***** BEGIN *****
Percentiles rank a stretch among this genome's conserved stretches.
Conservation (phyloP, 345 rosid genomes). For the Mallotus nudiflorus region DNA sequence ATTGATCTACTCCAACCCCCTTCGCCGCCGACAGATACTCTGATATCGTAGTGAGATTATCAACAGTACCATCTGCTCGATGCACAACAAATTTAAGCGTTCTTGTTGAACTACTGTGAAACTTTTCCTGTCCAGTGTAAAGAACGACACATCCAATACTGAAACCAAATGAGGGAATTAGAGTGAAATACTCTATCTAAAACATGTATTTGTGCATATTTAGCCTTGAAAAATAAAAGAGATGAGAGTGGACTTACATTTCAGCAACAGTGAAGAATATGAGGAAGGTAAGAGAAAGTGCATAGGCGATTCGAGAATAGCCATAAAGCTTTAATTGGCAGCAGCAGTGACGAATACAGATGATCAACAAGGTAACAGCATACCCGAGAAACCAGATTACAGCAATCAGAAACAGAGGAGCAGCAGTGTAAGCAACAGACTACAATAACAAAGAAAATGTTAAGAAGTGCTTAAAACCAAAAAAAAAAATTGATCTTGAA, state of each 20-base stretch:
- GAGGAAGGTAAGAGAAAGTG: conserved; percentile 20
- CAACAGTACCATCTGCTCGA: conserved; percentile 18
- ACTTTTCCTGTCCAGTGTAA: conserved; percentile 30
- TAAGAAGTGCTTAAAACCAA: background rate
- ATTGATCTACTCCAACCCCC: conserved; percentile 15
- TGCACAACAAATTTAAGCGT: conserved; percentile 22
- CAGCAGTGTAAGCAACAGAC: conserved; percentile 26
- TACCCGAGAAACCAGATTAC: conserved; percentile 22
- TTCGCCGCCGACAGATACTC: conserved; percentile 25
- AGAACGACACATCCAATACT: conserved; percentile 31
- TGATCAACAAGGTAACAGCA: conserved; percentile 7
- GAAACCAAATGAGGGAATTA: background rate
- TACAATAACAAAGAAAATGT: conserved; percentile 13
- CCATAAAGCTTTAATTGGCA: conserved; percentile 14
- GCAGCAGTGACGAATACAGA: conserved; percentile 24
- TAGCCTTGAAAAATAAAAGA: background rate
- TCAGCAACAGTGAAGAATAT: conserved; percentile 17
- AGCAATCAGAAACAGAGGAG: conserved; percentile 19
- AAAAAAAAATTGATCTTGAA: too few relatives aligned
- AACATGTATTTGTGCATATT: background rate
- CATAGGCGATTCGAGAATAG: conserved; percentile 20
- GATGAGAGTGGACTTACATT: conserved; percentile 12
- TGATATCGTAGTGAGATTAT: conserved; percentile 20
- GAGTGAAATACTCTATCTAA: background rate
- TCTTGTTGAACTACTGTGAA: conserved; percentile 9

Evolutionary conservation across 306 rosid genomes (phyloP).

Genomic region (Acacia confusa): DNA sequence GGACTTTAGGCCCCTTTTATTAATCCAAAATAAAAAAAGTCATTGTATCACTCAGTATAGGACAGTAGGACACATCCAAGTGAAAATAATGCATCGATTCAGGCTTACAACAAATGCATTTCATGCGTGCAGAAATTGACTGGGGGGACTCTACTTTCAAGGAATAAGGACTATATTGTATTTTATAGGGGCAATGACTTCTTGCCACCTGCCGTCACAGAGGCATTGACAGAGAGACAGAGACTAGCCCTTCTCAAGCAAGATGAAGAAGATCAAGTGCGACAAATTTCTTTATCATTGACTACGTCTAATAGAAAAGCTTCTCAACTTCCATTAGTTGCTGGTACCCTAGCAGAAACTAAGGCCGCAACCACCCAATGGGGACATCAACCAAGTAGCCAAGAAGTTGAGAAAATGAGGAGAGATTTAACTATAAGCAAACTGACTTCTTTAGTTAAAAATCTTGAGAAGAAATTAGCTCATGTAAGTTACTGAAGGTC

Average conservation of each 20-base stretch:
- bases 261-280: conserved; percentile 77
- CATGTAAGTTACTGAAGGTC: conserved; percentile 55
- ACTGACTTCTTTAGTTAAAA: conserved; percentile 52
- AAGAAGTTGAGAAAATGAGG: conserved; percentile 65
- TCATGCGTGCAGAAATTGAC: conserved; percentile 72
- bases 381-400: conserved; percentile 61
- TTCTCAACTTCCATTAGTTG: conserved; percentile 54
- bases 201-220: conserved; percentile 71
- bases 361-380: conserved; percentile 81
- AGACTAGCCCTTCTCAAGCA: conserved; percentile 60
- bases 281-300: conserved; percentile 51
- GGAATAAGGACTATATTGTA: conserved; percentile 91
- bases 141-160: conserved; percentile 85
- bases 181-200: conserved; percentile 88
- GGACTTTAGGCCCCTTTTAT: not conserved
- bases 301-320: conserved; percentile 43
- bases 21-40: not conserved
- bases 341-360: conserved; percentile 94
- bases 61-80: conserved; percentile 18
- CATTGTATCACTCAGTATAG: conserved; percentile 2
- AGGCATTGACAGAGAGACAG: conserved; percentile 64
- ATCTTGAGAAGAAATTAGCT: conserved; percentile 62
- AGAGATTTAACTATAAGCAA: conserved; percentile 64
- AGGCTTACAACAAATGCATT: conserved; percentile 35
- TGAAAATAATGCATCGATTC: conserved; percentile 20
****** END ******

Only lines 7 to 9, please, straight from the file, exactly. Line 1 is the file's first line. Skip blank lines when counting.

- ATTGATCTACTCCAACCCCC: conserved; percentile 15
- TGCACAACAAATTTAAGCGT: conserved; percentile 22
- CAGCAGTGTAAGCAACAGAC: conserved; percentile 26